Coffee: some think it tastes like dishwater, while others “need” it to get themselves out of bed in the morning. Whatever your stance, it’s hard to deny that coffee has a huge global presence.
The world’s most expensive blend is civet coffee (or kopi luwak in Indonesian), which was concocted by workers on Indonesia’s plantations during the 19th century. The cost of a cup varies, depending on which source you trust; Time magazine claims that in London or New York, a cup costs between $50 and $100 (1), while Wired says that a serving “can cost $80” (2). What is true is that it’s a cost not many of us can incur on a regular basis!
Despite its hefty price tag, the origins are far from glamourous – the beans come from coffee cherries that have been eaten and excreted by the Asian palm civet (a small, weasel-like creature that is native to Indonesia). The digestion of these coffee beans by the civet gives them a smooth, rich texture, which has resulted in thousands of dollars changing hands for the smallest amount overseas – in Harrods (London), a Britannia-silver and 24-carat gold-plated bag has changed hands for over $10,000.
A shy and nocturnal animal by nature, the best way to collect these rare coffee beans is to follow one around, with claims that just 500kg is collected each year – supposedly from wild animals. However, unscrupulous dealers have ensured that tons of mass-produced kopi luwak enters the market each year. Unsurprisingly, the traditional practice of following the animals around patiently has largely ceased, with civets taken from the wild and kept in cages, for the sole purpose of producing vast quantities of kopi luwak.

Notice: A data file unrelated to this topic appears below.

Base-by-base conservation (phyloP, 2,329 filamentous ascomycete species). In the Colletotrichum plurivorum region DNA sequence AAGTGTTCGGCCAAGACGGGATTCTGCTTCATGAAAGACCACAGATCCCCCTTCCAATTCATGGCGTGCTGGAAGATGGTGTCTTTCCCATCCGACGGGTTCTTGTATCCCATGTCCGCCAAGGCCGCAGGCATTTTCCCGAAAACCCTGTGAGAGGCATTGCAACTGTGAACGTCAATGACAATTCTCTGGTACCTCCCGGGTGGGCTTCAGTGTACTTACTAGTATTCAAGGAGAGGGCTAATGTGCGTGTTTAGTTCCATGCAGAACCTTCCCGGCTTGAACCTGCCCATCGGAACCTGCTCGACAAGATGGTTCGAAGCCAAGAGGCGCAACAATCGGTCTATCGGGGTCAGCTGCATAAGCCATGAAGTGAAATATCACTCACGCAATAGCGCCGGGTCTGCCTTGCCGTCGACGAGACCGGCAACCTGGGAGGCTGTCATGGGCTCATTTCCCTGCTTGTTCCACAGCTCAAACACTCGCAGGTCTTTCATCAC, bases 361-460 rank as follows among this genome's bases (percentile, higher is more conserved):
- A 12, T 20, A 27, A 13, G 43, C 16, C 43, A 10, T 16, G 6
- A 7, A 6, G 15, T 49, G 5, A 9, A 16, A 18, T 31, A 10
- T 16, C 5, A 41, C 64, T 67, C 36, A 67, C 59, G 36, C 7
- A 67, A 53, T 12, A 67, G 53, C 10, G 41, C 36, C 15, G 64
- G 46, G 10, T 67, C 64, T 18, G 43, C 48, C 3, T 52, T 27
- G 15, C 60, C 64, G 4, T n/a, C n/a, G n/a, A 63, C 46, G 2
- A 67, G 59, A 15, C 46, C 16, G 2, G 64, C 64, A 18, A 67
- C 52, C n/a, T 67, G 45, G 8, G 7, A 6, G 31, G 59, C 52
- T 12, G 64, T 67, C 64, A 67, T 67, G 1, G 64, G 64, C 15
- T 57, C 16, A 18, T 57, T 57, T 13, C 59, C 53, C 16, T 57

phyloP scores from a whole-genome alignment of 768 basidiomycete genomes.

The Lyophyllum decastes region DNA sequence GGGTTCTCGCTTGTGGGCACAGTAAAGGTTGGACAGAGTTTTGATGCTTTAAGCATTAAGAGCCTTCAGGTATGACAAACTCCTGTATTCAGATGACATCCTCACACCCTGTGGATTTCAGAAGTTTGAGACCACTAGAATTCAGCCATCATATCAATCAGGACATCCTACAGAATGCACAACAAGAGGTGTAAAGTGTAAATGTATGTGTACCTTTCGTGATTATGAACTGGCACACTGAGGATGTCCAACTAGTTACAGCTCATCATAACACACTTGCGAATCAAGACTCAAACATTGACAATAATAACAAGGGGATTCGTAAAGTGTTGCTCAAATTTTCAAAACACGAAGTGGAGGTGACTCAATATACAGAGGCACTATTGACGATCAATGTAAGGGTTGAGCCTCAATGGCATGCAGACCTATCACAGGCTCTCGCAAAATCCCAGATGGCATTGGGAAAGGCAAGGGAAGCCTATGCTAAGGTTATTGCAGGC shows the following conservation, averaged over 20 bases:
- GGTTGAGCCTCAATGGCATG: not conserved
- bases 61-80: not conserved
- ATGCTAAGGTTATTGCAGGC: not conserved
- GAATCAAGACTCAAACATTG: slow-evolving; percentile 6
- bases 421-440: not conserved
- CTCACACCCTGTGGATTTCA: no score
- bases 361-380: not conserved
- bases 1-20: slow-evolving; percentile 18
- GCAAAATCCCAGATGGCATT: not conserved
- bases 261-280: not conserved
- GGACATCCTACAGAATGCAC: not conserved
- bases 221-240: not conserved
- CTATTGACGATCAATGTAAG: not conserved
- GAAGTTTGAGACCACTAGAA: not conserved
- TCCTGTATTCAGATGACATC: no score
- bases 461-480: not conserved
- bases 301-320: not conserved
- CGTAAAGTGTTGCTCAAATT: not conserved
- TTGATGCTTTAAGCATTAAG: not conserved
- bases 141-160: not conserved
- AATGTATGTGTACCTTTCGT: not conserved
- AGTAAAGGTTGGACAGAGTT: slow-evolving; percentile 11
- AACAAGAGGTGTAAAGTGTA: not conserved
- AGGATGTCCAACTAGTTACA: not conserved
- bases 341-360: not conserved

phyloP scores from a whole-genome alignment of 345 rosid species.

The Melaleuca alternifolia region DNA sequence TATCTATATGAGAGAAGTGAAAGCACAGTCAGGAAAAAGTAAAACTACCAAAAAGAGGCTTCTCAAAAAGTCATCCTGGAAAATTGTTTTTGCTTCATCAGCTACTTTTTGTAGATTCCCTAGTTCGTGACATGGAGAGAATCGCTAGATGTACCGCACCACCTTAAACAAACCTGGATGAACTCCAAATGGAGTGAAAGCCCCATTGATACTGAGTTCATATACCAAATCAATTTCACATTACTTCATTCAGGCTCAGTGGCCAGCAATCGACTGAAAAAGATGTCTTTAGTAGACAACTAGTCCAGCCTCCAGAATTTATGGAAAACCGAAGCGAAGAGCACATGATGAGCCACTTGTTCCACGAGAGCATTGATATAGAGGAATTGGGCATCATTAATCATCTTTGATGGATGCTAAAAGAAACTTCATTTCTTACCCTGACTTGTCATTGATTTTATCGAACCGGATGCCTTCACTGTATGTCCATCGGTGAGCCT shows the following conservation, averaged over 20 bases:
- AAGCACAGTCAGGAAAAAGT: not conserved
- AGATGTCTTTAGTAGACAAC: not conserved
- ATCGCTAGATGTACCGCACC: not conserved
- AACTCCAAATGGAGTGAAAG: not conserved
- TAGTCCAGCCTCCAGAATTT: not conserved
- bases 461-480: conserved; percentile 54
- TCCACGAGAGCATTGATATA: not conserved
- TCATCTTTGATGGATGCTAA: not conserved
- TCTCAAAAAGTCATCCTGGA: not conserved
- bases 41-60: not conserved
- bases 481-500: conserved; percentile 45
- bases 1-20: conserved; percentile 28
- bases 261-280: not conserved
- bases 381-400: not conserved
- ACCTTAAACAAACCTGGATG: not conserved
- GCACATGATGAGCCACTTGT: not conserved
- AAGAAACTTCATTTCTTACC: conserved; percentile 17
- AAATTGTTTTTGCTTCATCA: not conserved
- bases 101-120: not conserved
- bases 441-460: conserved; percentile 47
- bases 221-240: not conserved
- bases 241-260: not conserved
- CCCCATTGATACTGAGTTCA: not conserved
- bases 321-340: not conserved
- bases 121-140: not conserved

PETA has started a campaign to end this cruelty (3), which was launched after an undercover investigator from the organisation visited farms in Vietnam and the Philippines, and saw for themselves the cramped, dirty conditions the civets were forced to live in. The animals are force-fed a diet of coffee cherries and kept in appalling conditions. This resulted in many of the animals contracting skin infections and displaying neurotic behaviour, such as whirling around in circles and pacing around their cages, which experts term “zoochosis”. This is a direct result of being kept in captivity and is a classic sign of depression and sheer boredom.
However, there is hope for civets and their campaigners. Through the wonders of science, start-up firm Afineur has found a way to recreate the fermentation process that goes on inside the digestive system of civets (4). It is this unique (if undesirable-sounding) process that gives kopi luwak the distinctive, smooth flavour that keeps the coffee at a premium price. Those who have sampled the drink have said that it is less bitter than standard coffee, as the fermentation process changes the ratio of acids in the liquid.
Camille Delebecque, a synthetic biologist and one half of Afineur, says that the price of this engineered coffee will probably be between $50 and $100 a pound. So cheap it won’t be, but this is probably for the best, as the premium price may persuade those with a full wallet and a taste for coffee to switch from standard kopi luwak.
For more information on kopi luwak and how you can help end this cruel practice, visit the links below.
(1) Time magazine: http://world.time.com/2013/10/02/the-worlds-most-expensive-coffee-is-a-cruel-cynical-scam/)
(3) PETA campaign: http://action.peta.org.uk/ea-action/action?ea.client.id=5&ea.campaign.id=22757
(4) Midven (http://midven.co.uk/blog/civet-coffee-without-civets/#.VN0TylROWSo)
Words: Wendy Davies
Image: Alejandro Rodriguez